For a solid day, I have wrestled with how to dig several intellectual, critical or analytical layers out of the experience that was the revival of South Pacific at The Wick Theatre.
In the end, it keeps coming back to something so obvious and simple: It’s the music, the glorious Rodgers and Hammerstein score and lyrics delivered by a talented and skilled corps of actors who plunge us into unadulterated but adult romance.
Hammerstein’s script, which reaches an excellence that few produce anymore, remains remarkable for its simultaneous simplicity and subtlety. But director Norb Joerber’s cast is only adequate in making believable the dramatic facet of cockeyed optimism battling ingrained prejudice in the name of true love.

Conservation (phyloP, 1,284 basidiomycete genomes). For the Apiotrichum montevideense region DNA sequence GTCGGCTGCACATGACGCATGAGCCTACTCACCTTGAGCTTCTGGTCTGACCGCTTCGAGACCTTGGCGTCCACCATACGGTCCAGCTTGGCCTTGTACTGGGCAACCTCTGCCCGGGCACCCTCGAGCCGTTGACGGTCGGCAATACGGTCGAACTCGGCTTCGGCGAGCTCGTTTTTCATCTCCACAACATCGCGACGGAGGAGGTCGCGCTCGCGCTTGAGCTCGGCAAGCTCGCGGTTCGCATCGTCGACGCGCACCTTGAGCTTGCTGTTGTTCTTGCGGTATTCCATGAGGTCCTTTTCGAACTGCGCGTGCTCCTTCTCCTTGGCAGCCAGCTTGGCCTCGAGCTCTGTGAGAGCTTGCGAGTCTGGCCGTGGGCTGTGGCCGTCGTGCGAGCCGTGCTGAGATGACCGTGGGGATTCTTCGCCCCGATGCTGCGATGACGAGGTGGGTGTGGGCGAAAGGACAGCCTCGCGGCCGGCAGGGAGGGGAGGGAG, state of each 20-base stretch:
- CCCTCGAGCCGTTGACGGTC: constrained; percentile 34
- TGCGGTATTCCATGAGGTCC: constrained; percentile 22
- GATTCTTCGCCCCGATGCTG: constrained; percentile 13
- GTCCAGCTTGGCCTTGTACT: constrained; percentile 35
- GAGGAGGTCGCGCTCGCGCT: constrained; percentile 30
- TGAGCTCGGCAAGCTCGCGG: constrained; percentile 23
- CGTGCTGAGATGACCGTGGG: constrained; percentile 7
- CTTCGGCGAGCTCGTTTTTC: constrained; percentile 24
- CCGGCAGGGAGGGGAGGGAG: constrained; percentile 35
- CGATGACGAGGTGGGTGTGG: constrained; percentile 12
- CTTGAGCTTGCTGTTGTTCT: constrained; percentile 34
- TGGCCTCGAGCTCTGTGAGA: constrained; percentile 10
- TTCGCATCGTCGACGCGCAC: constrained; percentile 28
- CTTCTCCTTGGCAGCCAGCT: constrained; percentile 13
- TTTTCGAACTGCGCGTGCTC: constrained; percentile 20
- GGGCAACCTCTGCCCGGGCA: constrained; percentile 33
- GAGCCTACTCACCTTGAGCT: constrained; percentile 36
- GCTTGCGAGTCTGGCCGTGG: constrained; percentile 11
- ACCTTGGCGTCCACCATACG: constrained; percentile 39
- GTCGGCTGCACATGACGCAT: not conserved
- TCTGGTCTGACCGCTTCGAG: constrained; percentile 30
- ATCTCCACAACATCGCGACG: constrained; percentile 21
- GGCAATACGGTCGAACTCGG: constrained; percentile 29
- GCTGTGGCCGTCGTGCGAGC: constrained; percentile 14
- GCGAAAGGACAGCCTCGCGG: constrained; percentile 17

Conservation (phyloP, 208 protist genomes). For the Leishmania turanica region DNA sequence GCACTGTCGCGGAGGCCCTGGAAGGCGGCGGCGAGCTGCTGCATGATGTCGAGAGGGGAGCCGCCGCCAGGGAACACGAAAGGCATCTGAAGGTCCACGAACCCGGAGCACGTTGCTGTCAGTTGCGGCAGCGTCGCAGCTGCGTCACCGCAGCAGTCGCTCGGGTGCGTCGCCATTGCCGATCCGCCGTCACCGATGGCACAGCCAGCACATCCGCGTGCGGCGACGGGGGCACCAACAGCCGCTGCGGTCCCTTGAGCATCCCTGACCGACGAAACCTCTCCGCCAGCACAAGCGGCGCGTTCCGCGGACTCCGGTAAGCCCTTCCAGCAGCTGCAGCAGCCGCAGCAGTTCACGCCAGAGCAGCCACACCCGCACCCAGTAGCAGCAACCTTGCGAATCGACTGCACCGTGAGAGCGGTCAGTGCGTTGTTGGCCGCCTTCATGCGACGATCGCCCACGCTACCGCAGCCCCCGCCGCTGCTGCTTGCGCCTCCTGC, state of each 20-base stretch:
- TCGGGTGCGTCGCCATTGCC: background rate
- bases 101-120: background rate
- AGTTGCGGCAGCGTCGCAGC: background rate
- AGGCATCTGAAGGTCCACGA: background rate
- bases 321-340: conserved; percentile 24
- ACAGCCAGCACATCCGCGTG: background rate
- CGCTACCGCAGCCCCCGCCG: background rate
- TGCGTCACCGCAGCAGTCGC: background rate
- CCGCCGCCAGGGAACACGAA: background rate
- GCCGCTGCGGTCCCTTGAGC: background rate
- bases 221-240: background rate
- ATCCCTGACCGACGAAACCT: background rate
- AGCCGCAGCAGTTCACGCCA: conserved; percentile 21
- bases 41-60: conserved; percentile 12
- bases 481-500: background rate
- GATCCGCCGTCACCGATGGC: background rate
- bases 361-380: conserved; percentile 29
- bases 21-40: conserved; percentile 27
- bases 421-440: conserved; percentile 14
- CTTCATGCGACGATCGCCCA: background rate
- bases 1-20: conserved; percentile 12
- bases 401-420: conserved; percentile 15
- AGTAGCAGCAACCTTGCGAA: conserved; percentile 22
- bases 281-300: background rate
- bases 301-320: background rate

Some of the quick emotional turns common to musical theater seem implausible, such as why Liat and Cable fall deeply in love at first sight, and, for that matter, why Arkansas hick Nellie Forbush and French expatriate planter Emile are attracted to each other. It was precisely this kind of directorial sorcery that made Bartlett Sher’s Lincoln Center revival such a triumph along with its superb musical performances.